Further to my email above. From my dad's logbooks I get the impression that he spent far more time on coastal command Hudsons and Blenheims. Certainly in 459 squadron iit was hudsons then blenheims according to his log. in '43 to early '44 he was with 58 squadron then 172 before transferring to 201 squadron Sunderlands at Castle Archdale in 44 /early 45. He also spent quite a bit of time on strike Libs and Halifaxes. I keep on seeingthe word 2secial2 for certain trips. I know three of them involved Daks in and oout of Palestine AFTER Israel had declared independence. I remember him telling me when I was a nipper that they picked up the last squaddies out of (maybe) Lydda and that the message was if someone flashed them from the end of the runway then they carried out the pick up but if there was no signal, just go. By then, in addition to his varous signals qualifications he had got his jumpmaster ticket and was checked out on cannister drops etc. Oh,I also spotted that one "special" (just the one word) involved looking for paratroops (our own). It's an interesting trawl. My dad talked about lots of stuff and sadly died about two years after I took him down to the flying boat reunion in '95. Not long after the trip (where he met up with two of his best mates from 201 (one of whom was Jerry Moreby who had been (before he re-joined 201 in 51) the wireless operator on the Sunderland that flew up the Yangtse at silly feet taking a doctor to the ship and taking off her casualties. In fact, yesterday, whilst going through stuff, I found the info from the reunion day and "uncle" Jerry had written down his address on one of the leaflets. Amazing character. Tiny. They used to send him up into the wings to stow contraband. He hated it but he was always the smallest. Sorry, I'm rambling.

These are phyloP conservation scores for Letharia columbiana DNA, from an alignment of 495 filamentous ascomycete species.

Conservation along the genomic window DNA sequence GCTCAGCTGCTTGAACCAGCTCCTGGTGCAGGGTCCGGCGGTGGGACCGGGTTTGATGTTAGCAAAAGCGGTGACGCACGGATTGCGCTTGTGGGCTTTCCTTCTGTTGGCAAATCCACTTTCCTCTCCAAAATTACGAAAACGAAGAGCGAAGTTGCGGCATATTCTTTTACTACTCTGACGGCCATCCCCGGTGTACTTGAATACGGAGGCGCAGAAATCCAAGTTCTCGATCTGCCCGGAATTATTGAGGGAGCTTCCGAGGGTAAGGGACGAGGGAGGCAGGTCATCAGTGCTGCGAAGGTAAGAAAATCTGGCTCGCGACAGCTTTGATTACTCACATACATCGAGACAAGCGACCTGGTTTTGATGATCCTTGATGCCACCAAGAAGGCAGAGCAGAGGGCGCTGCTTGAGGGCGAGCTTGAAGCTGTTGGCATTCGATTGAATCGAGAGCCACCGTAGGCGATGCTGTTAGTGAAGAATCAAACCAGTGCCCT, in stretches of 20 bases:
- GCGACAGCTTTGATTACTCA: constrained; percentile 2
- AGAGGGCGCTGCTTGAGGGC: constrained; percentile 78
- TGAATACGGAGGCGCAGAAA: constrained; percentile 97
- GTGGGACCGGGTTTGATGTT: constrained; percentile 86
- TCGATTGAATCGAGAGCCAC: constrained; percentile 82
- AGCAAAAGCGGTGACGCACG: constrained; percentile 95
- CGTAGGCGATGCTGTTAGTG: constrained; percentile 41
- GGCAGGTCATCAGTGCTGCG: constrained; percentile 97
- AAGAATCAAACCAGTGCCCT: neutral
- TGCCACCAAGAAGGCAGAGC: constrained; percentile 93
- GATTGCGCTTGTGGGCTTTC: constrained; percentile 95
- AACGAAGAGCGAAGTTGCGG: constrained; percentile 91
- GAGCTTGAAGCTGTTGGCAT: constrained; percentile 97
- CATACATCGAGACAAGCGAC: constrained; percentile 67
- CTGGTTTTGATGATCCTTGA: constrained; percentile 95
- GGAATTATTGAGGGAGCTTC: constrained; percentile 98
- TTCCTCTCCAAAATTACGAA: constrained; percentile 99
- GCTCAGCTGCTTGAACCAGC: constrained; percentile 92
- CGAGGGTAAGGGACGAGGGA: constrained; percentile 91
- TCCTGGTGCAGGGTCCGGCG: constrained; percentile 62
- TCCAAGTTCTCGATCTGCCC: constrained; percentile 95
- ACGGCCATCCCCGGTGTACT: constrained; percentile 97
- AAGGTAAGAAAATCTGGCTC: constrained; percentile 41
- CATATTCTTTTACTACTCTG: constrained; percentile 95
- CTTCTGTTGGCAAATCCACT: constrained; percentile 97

|brotherdoc, e-mail, 19.03.2016 22:58|
I just finished doing a great, very challenging 1000-piece jigsaw puzzle of Allied Air Command World War II Bombers. The Martin Marylander is one of the planes on the puzzle, in the same side-view as in this article. But, on the puzzle it is mislabeled as a Lockheed Hudson. I knew it was wrong because there is another quite different plane that really is the Lockheed Hudson. I have had quite a time finding the right name to go with the silhouette, but this is it!
|Dave Bettany, e-mail, 08.01.2016 20:52|
New one on me but nice to know we had modern fast bomber at the start of the war. Didnt we need more? Bet the four wing guns gave a few Luftwaffe pilots a surprise.
|John Watkins, e-mail, 06.07.2012 01:15|
Just finished building the 1950s Frog model of this A /C in 1 /72 scale. Poor moulding, but not a bad result. Did this A /C have a wire aerial from the tail to the pylon,behind the cockpit?
|Klaatu, e-mail, 31.05.2011 00:44|
"he said we (the U.S. Army Air Force) should have used the maryland (sic) also,very fast, agile,good gun platform,a little space limited inside."
The USAAF rejected the Maryland in favor of an equally, if not more, successful competing airplane, the Douglas DB-7, known to the USAAF as the A-20 and by the British under the names "Boston" and "Havoc".
|tiberio riva, from italy, e-mail, 08.03.2010 01:31|
dears sirs, I'm looking for detailed photos /manuals due modelling a contrail vacu 1 /48 Maryland. Can anyone help me?
thanks a lot in advance
|iain campbell, e-mail, 29.08.2009 16:49|
my friend of many years worked at the glenn martin factory when the martin maryland was being built. when the war started he enlisted in the usaaf going on to fly and fight in martin maruaders. he said we should have used the maryland also,very fast, agile,good gun platform,a little space limited inside.i would have liked to have had a ride in one
|Bismuth, e-mail, 11.06.2007 16:57|
I would like to know wich model of propellers equiped the Maryland by ex. Standard Hamilton ?
thanks a lot for you answer